New regulations on the way for residential property managers: what you should know
Being a landlord in New Zealand isn’t getting easier.
Guidelines introduced by the Office of the Privacy Commissioner (OPC) earlier this year created new headaches for landlords handling renters’ personal data during the letting process.
Now the government wants residential property managers to be registered, trained, and licensed, according to new measures announced by Housing Minister Megan Woods earlier this month. The Government aims to introduce the bill into Parliament mid-2023.
Poorly behaving residential property managers
Minister Woods’ assessment of residential landlord and property manager behaviour appears to be a factor behind the new bill. Landlords like this one certainly don’t help.
“Sometimes tenants are vulnerable to poor behaviour from residential property managers, especially in a tight rental market. Following our moves to give tenants more protection through the Residential Tenancies Act, we made a manifesto commitment in 2020 to regulate residential property managers,” Woods said.
“This means that like many other professions such as real estate agents, builders and lawyers, they will have conduct and competency standards to abide by and if they don’t, they can be held to account.”
Woods said complaints about property managers would be dealt with through a new regulatory framework.
Lack of detail a cause for concern
Not everyone is pleased with the new regulations.
Residential Property Managers Association chairman David Pearse indicated that he supported the regulation of property managers. However, he did have a problem with the lack of detail.
“There is very little detail on how things will actually work in the one-pager. How can we submit or comment on something if we don’t know more detail,” he said.
The Property Investors Federation is also in favour of property managers being regulated, with the federation’s vice-president Peter Lewis suggesting that checks and balances should be in place because property managers handle other people’s money. “But it is not a guarantee of good behaviour. A rogue will still be a rogue even if they are a licenced rogue,” he said.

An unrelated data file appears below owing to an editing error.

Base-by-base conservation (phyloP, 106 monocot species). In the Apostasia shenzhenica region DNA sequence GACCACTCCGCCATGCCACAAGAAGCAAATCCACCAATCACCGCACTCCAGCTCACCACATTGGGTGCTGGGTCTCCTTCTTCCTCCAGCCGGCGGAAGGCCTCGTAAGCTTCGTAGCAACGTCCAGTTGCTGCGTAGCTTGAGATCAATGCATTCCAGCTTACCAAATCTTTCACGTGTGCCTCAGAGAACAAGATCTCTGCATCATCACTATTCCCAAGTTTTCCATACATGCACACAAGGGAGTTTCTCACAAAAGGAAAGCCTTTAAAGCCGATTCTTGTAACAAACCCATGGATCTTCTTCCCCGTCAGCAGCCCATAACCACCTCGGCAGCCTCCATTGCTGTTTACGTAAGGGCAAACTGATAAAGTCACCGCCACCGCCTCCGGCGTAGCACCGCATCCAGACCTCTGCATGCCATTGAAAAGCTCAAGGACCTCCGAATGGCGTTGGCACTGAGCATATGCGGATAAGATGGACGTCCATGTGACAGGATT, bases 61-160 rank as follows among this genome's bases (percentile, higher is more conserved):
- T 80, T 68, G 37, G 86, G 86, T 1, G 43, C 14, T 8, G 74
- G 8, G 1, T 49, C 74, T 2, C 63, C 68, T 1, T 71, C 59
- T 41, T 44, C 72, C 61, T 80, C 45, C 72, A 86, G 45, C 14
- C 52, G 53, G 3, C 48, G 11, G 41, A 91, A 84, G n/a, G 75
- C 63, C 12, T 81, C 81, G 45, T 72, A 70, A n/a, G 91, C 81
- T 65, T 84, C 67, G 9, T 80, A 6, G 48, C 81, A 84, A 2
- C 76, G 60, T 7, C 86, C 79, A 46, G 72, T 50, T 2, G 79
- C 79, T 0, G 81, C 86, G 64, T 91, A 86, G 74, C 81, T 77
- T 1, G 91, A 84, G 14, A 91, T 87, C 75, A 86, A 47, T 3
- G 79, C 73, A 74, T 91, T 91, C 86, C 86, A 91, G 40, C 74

Meanwhile, National’s housing spokesperson Christopher Bishop said that his party was open to potential regulation of property managers, but that the party would have to see details and that it would be loath to do anything that might add more costs to the price of renting.
Healthy homes regulations also tweaked
Ever political, Healthy Homes regulations have become a proverbial football. Introduced by the Labour coalition Government in 2017, the regulations mandated heating and insulation in rental properties, with private landlords having to satisfy new standards by July 2021 for all new or renewed leases.
However, the government’s decision to give its own house builder and landlord an extension to July 2024 has been issued a yellow card by Bishop, who labelled the pushback “industrial strength hypocrisy.”
The delay could be a factor behind the government’s decision to extend the deadline for all private landlords to fulfil the healthy homes rules from 2024 to 2025.
Other proposals under consideration include new rules concerning methamphetamine residue levels and how tenancies can be terminated if the property was unsafe.
The government wants to regulate contaminated former methamphetamine drug dens, consulting with the Ministry of Housing and Urban Development to determine acceptable levels of methamphetamine residue and processes for decontamination.
“Nearly 600,000 households rent in New Zealand and these measures will result in regulated oversight of residential property managers, science-based rules on meth residue testing and a reprieve for landlords in meeting a compliance deadline,” Woods said.
Get up to speed with rental sector changes affecting property managers. Read Hon Dr Megan Woods’ full statement here. Or call your Goodwins property manager to discuss the main issues.